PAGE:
Books The Arts

United: A Book Discussion (Chapter 7 – His Bride)

Jasmine Holmes

“Oh, your dad’s a pastor?” he asked. “Is it a missionary Baptist church?”

I smiled at the questioner, shaking my head. “No, it’s a Reformed Baptist church,” I told him.

He grabbed a handful of materials from his booth at the conference we were both attending. “That’s great! We have lots of resources for pastor’s in urban contexts!”

“Awesome,” I said, grabbing the pamphlets without having the heart to tell him that, for as long as I can remember, my dad has been on staff at predominately white churches in suburban contexts.

Our church surroundings are “diverse” because we make them that way. I mean, when you’re a black family of ten, you make an impact sitting in the pew at Sunday school.

Joking, aside, the fact remains that many black families in search of doctrinally-sound churches will find themselves in ethnically monolithic contexts at one time or another. Further, many of those wanting to blaze a trail of multi-ethnic ministry might have to be the lonely starting point in their local congregations. In United, Trillia offers advice to people who may find themselves in this circumstance: Pray. Evangelize. Show Hospitality. Go. And Stay.

Continue to pray that God would give you opportunities to reach out. Evangelize, inviting people from all different sorts of backgrounds to your church. Show hospitality to build community among those who are different from you. Be willing to stay in a situation that may not be as comfortable for you.

The church is the Bride of Christ, and we, as believers, are called to love and build up the Bride at the cost of our own comfort. God wants us in church, and he wants us building community with our brothers and sisters in the Lord. Once this becomes non-negotiable (Hebrews 10:24-25), the next steps becomes simpler: love the Bride and build the up Bride.

This week’s discussion questions are from Trillia’s study guide for United:

  1. What are you looking for when you search out a church?
  2. We’ve heard the saying “be the change you want to see.” What do you think about that saying? Do you think it could be useful in the context of selecting a church?
  3. Have you resisted getting to know people within your church? How might developing authentic relationships help or change your experience?
  4. If you’ve developed relationships already, how has it helped your church experience?
  5. How do you believe God views the church and its role in the believer’s life?

2 thoughts on “United: A Book Discussion (Chapter 7 – His Bride)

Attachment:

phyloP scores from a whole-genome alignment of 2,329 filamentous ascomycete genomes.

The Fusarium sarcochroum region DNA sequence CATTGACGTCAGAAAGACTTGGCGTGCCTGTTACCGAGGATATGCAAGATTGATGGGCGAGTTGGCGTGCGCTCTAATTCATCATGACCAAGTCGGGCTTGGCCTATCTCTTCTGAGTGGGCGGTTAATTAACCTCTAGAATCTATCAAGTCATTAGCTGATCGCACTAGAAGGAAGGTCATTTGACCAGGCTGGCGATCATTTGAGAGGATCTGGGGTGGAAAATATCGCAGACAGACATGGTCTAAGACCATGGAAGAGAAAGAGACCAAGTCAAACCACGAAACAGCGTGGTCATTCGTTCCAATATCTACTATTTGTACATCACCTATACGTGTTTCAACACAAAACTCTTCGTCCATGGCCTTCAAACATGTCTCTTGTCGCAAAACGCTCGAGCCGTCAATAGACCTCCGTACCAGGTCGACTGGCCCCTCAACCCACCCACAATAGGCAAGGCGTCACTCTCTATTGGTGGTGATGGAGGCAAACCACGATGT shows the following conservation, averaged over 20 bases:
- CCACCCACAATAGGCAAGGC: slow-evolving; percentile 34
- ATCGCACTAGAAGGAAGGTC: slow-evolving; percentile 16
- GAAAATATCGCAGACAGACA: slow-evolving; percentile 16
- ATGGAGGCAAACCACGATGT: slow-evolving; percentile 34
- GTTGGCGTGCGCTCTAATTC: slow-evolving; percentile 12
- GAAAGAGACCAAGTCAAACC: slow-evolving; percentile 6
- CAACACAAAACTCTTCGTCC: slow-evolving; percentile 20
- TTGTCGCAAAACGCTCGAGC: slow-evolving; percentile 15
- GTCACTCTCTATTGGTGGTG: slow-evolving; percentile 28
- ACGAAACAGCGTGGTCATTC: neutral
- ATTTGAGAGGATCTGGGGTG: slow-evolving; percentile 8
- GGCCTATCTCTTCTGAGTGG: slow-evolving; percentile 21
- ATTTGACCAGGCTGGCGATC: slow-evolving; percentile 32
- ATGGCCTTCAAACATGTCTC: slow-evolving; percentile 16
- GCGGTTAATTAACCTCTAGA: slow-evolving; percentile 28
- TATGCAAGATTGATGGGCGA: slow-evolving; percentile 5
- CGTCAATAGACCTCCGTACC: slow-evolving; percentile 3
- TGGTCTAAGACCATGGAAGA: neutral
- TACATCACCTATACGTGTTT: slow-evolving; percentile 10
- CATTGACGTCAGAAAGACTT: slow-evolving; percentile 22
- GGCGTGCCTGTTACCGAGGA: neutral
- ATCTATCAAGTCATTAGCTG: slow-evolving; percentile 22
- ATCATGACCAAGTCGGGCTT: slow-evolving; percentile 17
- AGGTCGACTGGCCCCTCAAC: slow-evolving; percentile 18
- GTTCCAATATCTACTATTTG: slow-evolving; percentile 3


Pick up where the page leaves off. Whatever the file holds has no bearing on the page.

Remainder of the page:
1. Stacey Westfall

    When I look for a church to be a member of I look for expository preaching, fellowship and if they practice church discipline. I am biracial, African American and German Caucasian, and grew up as a military child attending all black and all white churches, some were a little more diverse than others. I learned very quickly that if I went into a church expecting diversity that I would be disappointed, and I also learned that even if the church was diverse that didn’t mean that I would necessarily fit in there either. I attended an all Korean church with my neighbors and felt completely at home there, and I have no Asian background. Although the Bride of Christ is very diverse, most of the places that we call churches in the world are not. We live in a fallen world and cannot expect people to live as though they had no sin. True believers are all ethnically, culturally and socioeconomically diverse. Most of the people I live in fellowship with, were it not for Christ, I would have never crossed paths with in life. Christ is thing one thing that we have in common and that is the bonds of our unity.

  2. george canady

    You ask questions and offer a comment section but hardly any one comments. Do you have any comments on that. Oh well. I am a reformed middle aged white small business owner guy with good teeth, who just joined a Missionary Baptist Church where my blonde hair blue eyed sweetheart of a wife was just baptized. Lets see if God will allow us to do this thing in reverse. I have been like a bull in a china closet for the last 6 years as I have discovered the beauty of the doctrines of grace. It seemed to me that, if properly understood, these truths should have brought about an ethnic unity In the gospel message that surpassed any previous generation. How disappointing then to see the rank segregation on Sunday in the very churches that have the truest truth. How disappointed to hear insensitive ethnic remarks by otherwise mature Christians when blacks are not around. I finally decided why not just go and do something radical. Who would care anyhow. They would be glad to be rid of a “factious man” any way.
    One reformed church I attended had a very prominent local black pastor that said that slavery was like the NFL draft. I didn’t agree at the time. But then I thought about it. Man, what if all blacks thought that way. Wouldn’t it be great if all blacks wanted to stay players and never coach or own a team. Problem solved. But then I thought about all the wisdom that we have missed out on because the “players” had not had a chance to direct the teem. I wanted forgiveness for that, not and excuse. So here I am at this church hoping to show a reformed kind of love that makes my reformed doctrines attractive. I know I am being watched very closely. Now I have to be quiet. I think it is good for me …………….Did I here someone snoring?

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